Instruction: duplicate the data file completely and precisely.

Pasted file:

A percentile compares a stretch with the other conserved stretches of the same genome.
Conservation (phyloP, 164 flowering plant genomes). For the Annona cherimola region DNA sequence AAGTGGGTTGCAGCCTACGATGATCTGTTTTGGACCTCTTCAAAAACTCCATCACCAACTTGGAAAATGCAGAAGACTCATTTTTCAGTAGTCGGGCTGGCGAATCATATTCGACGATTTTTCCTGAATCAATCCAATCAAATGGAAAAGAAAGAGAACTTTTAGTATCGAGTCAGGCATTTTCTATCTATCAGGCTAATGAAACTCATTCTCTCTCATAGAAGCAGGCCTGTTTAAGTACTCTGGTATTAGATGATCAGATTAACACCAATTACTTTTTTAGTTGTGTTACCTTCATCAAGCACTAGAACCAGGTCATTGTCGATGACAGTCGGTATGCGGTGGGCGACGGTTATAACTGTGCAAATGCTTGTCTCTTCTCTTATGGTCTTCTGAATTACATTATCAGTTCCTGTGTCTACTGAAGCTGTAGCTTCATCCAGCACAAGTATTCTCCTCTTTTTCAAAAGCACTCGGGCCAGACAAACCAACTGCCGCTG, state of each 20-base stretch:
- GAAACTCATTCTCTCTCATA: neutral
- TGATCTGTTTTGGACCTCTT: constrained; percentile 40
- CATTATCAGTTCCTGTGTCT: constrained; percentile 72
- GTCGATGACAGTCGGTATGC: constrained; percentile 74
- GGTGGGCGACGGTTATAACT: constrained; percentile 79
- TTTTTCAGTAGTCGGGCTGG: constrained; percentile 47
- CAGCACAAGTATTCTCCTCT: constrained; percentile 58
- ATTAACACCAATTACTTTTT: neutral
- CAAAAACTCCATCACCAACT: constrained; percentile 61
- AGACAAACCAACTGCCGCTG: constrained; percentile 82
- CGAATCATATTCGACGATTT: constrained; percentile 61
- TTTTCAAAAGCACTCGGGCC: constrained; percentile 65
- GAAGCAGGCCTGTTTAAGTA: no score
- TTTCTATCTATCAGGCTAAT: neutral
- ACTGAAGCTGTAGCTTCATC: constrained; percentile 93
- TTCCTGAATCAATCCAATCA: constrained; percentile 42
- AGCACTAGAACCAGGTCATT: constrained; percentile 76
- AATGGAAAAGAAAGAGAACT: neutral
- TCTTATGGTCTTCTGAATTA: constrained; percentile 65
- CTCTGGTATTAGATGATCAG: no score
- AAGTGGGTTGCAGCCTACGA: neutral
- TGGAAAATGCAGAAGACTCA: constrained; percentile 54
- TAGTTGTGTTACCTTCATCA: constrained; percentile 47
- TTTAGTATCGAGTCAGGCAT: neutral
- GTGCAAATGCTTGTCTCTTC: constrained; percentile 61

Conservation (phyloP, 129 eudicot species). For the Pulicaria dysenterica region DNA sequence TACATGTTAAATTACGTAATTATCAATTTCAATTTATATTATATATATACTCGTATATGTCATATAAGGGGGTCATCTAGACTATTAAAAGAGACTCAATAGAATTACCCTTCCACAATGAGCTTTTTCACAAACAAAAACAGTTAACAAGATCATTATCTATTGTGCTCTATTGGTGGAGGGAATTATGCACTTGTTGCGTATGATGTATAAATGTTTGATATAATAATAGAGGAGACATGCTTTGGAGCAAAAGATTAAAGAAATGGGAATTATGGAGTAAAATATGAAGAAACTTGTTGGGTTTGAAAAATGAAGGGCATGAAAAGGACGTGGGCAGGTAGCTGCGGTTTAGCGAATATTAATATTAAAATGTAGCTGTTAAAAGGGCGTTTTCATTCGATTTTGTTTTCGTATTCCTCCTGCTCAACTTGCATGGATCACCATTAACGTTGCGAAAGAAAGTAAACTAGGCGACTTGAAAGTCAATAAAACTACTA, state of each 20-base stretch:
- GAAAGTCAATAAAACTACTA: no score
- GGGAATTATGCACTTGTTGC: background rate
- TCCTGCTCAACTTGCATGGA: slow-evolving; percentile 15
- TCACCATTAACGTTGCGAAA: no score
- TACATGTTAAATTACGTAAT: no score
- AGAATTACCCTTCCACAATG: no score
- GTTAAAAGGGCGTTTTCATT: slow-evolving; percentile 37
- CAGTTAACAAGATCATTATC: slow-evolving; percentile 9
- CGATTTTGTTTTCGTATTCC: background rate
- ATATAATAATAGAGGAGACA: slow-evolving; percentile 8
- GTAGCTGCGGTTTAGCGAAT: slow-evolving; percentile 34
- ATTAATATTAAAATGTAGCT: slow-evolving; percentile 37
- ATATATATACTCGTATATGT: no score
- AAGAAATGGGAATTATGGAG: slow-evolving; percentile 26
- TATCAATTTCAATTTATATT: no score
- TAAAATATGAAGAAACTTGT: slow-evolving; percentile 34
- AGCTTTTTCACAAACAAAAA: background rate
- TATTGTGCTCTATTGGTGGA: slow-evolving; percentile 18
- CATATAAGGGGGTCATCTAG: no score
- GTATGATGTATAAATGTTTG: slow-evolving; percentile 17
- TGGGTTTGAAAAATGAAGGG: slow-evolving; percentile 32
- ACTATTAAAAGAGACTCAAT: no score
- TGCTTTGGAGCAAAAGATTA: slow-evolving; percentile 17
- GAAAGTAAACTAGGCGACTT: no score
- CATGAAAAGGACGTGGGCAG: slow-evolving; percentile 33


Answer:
A percentile compares a stretch with the other conserved stretches of the same genome.
Conservation (phyloP, 164 flowering plant genomes). For the Annona cherimola region DNA sequence AAGTGGGTTGCAGCCTACGATGATCTGTTTTGGACCTCTTCAAAAACTCCATCACCAACTTGGAAAATGCAGAAGACTCATTTTTCAGTAGTCGGGCTGGCGAATCATATTCGACGATTTTTCCTGAATCAATCCAATCAAATGGAAAAGAAAGAGAACTTTTAGTATCGAGTCAGGCATTTTCTATCTATCAGGCTAATGAAACTCATTCTCTCTCATAGAAGCAGGCCTGTTTAAGTACTCTGGTATTAGATGATCAGATTAACACCAATTACTTTTTTAGTTGTGTTACCTTCATCAAGCACTAGAACCAGGTCATTGTCGATGACAGTCGGTATGCGGTGGGCGACGGTTATAACTGTGCAAATGCTTGTCTCTTCTCTTATGGTCTTCTGAATTACATTATCAGTTCCTGTGTCTACTGAAGCTGTAGCTTCATCCAGCACAAGTATTCTCCTCTTTTTCAAAAGCACTCGGGCCAGACAAACCAACTGCCGCTG, state of each 20-base stretch:
- GAAACTCATTCTCTCTCATA: neutral
- TGATCTGTTTTGGACCTCTT: constrained; percentile 40
- CATTATCAGTTCCTGTGTCT: constrained; percentile 72
- GTCGATGACAGTCGGTATGC: constrained; percentile 74
- GGTGGGCGACGGTTATAACT: constrained; percentile 79
- TTTTTCAGTAGTCGGGCTGG: constrained; percentile 47
- CAGCACAAGTATTCTCCTCT: constrained; percentile 58
- ATTAACACCAATTACTTTTT: neutral
- CAAAAACTCCATCACCAACT: constrained; percentile 61
- AGACAAACCAACTGCCGCTG: constrained; percentile 82
- CGAATCATATTCGACGATTT: constrained; percentile 61
- TTTTCAAAAGCACTCGGGCC: constrained; percentile 65
- GAAGCAGGCCTGTTTAAGTA: no score
- TTTCTATCTATCAGGCTAAT: neutral
- ACTGAAGCTGTAGCTTCATC: constrained; percentile 93
- TTCCTGAATCAATCCAATCA: constrained; percentile 42
- AGCACTAGAACCAGGTCATT: constrained; percentile 76
- AATGGAAAAGAAAGAGAACT: neutral
- TCTTATGGTCTTCTGAATTA: constrained; percentile 65
- CTCTGGTATTAGATGATCAG: no score
- AAGTGGGTTGCAGCCTACGA: neutral
- TGGAAAATGCAGAAGACTCA: constrained; percentile 54
- TAGTTGTGTTACCTTCATCA: constrained; percentile 47
- TTTAGTATCGAGTCAGGCAT: neutral
- GTGCAAATGCTTGTCTCTTC: constrained; percentile 61

Conservation (phyloP, 129 eudicot species). For the Pulicaria dysenterica region DNA sequence TACATGTTAAATTACGTAATTATCAATTTCAATTTATATTATATATATACTCGTATATGTCATATAAGGGGGTCATCTAGACTATTAAAAGAGACTCAATAGAATTACCCTTCCACAATGAGCTTTTTCACAAACAAAAACAGTTAACAAGATCATTATCTATTGTGCTCTATTGGTGGAGGGAATTATGCACTTGTTGCGTATGATGTATAAATGTTTGATATAATAATAGAGGAGACATGCTTTGGAGCAAAAGATTAAAGAAATGGGAATTATGGAGTAAAATATGAAGAAACTTGTTGGGTTTGAAAAATGAAGGGCATGAAAAGGACGTGGGCAGGTAGCTGCGGTTTAGCGAATATTAATATTAAAATGTAGCTGTTAAAAGGGCGTTTTCATTCGATTTTGTTTTCGTATTCCTCCTGCTCAACTTGCATGGATCACCATTAACGTTGCGAAAGAAAGTAAACTAGGCGACTTGAAAGTCAATAAAACTACTA, state of each 20-base stretch:
- GAAAGTCAATAAAACTACTA: no score
- GGGAATTATGCACTTGTTGC: background rate
- TCCTGCTCAACTTGCATGGA: slow-evolving; percentile 15
- TCACCATTAACGTTGCGAAA: no score
- TACATGTTAAATTACGTAAT: no score
- AGAATTACCCTTCCACAATG: no score
- GTTAAAAGGGCGTTTTCATT: slow-evolving; percentile 37
- CAGTTAACAAGATCATTATC: slow-evolving; percentile 9
- CGATTTTGTTTTCGTATTCC: background rate
- ATATAATAATAGAGGAGACA: slow-evolving; percentile 8
- GTAGCTGCGGTTTAGCGAAT: slow-evolving; percentile 34
- ATTAATATTAAAATGTAGCT: slow-evolving; percentile 37
- ATATATATACTCGTATATGT: no score
- AAGAAATGGGAATTATGGAG: slow-evolving; percentile 26
- TATCAATTTCAATTTATATT: no score
- TAAAATATGAAGAAACTTGT: slow-evolving; percentile 34
- AGCTTTTTCACAAACAAAAA: background rate
- TATTGTGCTCTATTGGTGGA: slow-evolving; percentile 18
- CATATAAGGGGGTCATCTAG: no score
- GTATGATGTATAAATGTTTG: slow-evolving; percentile 17
- TGGGTTTGAAAAATGAAGGG: slow-evolving; percentile 32
- ACTATTAAAAGAGACTCAAT: no score
- TGCTTTGGAGCAAAAGATTA: slow-evolving; percentile 17
- GAAAGTAAACTAGGCGACTT: no score
- CATGAAAAGGACGTGGGCAG: slow-evolving; percentile 33